MUSINGS ON EXPERIENCE, TRANSFORMATION, STRATEGY AND MORE
What is a good customer experience? And how do you make it great? Delightful? Fantastic? Supercalifragilisticexpialodocious?
Do you do it by adding more experiential components?
Should you create memorable wow moments?
Digitalise every touchpoint? Make life effortless and seamless?
Be more like Disneyland? Apple? Amazon?
All the above?
For as long as I’ve been an experience architect, I’ve struggled with these questions, and especially the one-size-fits-all-commercial-agenda-driven answers you find online.
Because to me, it all depends on the situation. Yes, when like Lexus, you promise our customers ‘AMAZING’, turn every experiential dial up to eleven. Also, when paying €5 or more for a luxury espresso, I expect my coffee to come in a pretty cup, in a pleasant atmosphere, with a friendly server and it helps to add a tasty cookie (macaron?).
But in some situations, ‘more’ isn’t always the answer. I mean, does my electricity company really need to delight me with memorable experiences? Or is it enough that they keep the lights burning, provide a clear self-service zone and a have a friendly/efficient contact centre? Beyond avoiding surprises in my bill (hard these days!), I could forgive them for going easy on the experiential investments.
Then - this morning - I had a thought. It got triggered by the below table from Matt Duerden’s article How to use narrative structure to create better experiences (link in comments). In it, he described five types of experiences and links them to the level of System 1 and System 2 engagement they triggered.
As an oversimplified reminder: System 1 thinking is the 98% of time where our brains operate on autopilot, like when you don’t remember how you drove home. System 2 is the 2% where we pay conscious attention and, arguably, use reason.
What if, I reasoned, the core question wasn’t whether brands and businesses should be ‘less’ or ‘more’ experiential?
What if different business objectives simply required different experiences. So the challenge was to decide the right approach for the right situation?
Below, I’ve tried to come up with three scenarios. What do you think?
Business aim #1: Make sure your customers don't leave.
You want customers to keep purchasing your toothpaste or renew their subscription. You want to keep them in ‘autopilot’ mode or System 1 thinking. Turn the experience you offer into a habit. Eliminate every problem, disruption, or irritation that could catch the brain’s attention. In your ideal world, your audience’s brain even sees switching as an unwelcome change.
This is the world of seamless, friendly, and effortless. One-click-buying. Steve Job’s promise that ‘Apple just works’. Of friendly, easily accessible, contact-centre employees and chatbots that actually understand your question.
As long as you keep meeting the customer’s expectations and you ensure another player isn’t more seamless, accessible or effortless, or significantly cheaper, your customer will stay.
Business aim #2: Differentiate yourself from your competition
For this business aim, you want to snap your (future) customer out of autopilot mode and get them to pay conscious attention to your offer. To switch away from your competitor. Or, if they are already buying from you, to confirm their loyalty, buy more/other products or attract their friends with positive word-of-mouth.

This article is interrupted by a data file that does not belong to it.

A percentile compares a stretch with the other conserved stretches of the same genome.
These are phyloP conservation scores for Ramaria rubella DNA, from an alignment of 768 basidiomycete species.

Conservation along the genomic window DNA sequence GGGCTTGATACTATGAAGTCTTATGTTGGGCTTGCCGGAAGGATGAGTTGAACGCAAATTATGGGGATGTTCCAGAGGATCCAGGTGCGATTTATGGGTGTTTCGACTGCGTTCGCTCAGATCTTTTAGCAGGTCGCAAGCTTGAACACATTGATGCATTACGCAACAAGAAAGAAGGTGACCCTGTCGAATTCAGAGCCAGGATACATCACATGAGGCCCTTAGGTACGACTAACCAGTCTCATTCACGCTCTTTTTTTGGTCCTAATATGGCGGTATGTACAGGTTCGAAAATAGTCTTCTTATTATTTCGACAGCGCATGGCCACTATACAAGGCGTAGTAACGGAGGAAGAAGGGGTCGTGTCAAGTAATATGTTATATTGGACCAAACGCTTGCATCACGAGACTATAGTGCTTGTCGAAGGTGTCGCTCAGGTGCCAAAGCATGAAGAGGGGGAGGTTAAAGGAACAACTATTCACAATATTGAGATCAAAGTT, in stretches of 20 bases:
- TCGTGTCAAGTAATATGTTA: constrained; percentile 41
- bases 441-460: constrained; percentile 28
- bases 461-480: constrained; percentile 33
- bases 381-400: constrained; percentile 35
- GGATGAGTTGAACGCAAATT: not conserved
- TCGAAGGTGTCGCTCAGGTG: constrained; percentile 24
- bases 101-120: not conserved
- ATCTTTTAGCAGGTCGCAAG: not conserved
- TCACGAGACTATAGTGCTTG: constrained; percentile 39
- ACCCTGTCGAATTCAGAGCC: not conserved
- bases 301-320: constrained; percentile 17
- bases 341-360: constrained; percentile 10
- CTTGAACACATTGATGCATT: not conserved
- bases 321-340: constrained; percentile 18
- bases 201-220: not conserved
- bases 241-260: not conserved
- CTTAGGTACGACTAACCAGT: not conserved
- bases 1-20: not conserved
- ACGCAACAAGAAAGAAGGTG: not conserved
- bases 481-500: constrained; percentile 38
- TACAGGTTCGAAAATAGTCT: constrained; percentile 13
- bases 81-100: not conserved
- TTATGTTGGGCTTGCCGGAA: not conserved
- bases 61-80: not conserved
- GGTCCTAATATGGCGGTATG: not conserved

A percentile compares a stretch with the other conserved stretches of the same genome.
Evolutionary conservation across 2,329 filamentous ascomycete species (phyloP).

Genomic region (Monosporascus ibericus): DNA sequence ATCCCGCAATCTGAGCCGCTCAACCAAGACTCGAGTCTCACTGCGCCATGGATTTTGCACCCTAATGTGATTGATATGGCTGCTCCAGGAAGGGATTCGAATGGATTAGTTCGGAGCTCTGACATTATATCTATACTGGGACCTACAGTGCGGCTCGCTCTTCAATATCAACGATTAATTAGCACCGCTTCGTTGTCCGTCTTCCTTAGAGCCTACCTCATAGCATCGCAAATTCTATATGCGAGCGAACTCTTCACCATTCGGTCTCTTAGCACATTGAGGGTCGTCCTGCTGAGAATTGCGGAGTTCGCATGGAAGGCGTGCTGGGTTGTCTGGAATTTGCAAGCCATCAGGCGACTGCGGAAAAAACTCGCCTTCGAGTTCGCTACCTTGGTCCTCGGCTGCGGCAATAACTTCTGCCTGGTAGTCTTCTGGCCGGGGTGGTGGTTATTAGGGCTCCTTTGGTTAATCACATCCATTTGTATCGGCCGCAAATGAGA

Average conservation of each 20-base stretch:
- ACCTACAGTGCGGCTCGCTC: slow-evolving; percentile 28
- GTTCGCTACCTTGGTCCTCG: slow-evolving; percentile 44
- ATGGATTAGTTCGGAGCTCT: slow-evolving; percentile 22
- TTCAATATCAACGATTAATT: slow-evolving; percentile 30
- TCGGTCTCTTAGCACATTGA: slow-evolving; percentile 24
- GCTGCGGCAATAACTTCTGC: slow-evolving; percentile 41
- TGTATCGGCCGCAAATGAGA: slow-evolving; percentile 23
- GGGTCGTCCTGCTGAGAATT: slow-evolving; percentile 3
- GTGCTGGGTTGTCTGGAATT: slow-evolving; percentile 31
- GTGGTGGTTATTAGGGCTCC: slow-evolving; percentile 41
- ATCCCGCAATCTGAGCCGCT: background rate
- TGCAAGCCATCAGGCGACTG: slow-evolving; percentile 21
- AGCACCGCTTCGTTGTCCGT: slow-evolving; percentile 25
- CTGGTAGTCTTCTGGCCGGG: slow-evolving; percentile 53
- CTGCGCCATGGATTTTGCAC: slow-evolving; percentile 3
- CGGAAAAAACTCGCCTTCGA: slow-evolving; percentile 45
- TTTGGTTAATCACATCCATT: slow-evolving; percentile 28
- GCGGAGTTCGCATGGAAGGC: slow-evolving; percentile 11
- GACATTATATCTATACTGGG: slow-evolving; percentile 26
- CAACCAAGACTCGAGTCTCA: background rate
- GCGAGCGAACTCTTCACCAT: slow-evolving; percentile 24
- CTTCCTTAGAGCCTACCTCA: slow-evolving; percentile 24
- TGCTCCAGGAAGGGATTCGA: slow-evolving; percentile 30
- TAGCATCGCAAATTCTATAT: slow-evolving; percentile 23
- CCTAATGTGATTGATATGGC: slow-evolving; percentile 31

To achieve this goal, system 2 needs to kick in and the brain needs to experience something it doesn’t expect and appreciates. Procter & Gamble call this noticeable superiority. Matt Duerden talks about mindful and memorable experiences. I prefer differentiators.
But whatever the name, this is the land of experiences that resonate emotionally, of immersive spaces, of stories that connect to customers at a deeper level. The moments you make ‘a difference’ to the customer in a way your competition cannot match. Simultaneously raising the bar for the complete industry.
Business aim #3: Transform your customer's reality (and leapfrog your competition)
In this final scenario, you offer your audience an experience that shows how their world could be different and better than it is today. Expand the perception of what is possible.
It happened when Spotify showed us that renting music was an option. When Amazon introduced the one-click-buy button. When Fenty went all-in on body positivity. Or today, Meatable is showing us that a juicy steak is possible without harming animals or the planet.
Either way, it’s where you use technology, a new business model, a radically innovative value proposition or simply great experience design to show your customers a new direction that can transform part of their life, your industry, or even the world. Once they take that direction, they’re never going back.
What do you think?
Are these three scenarios helpful? If so, which one has your focus? Can you clearly link the experiences you design to the objectives of your business?
Or am I being too simplistic?
Let me know.
PS. I just realise that the above also applies to employee and shareholder experiences.
Want to better connect your customer experience to your business goals?
Then let’s have virtual coffee. We can have a general chat or brainstorm about loyalty, differentiation and (industry) transformation.
I’m sure our chat will be interesting.
Which feels like a good idea in itself 😉.
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Alain Thys is an experience architect who helps organisations drive profit and transformation through experience.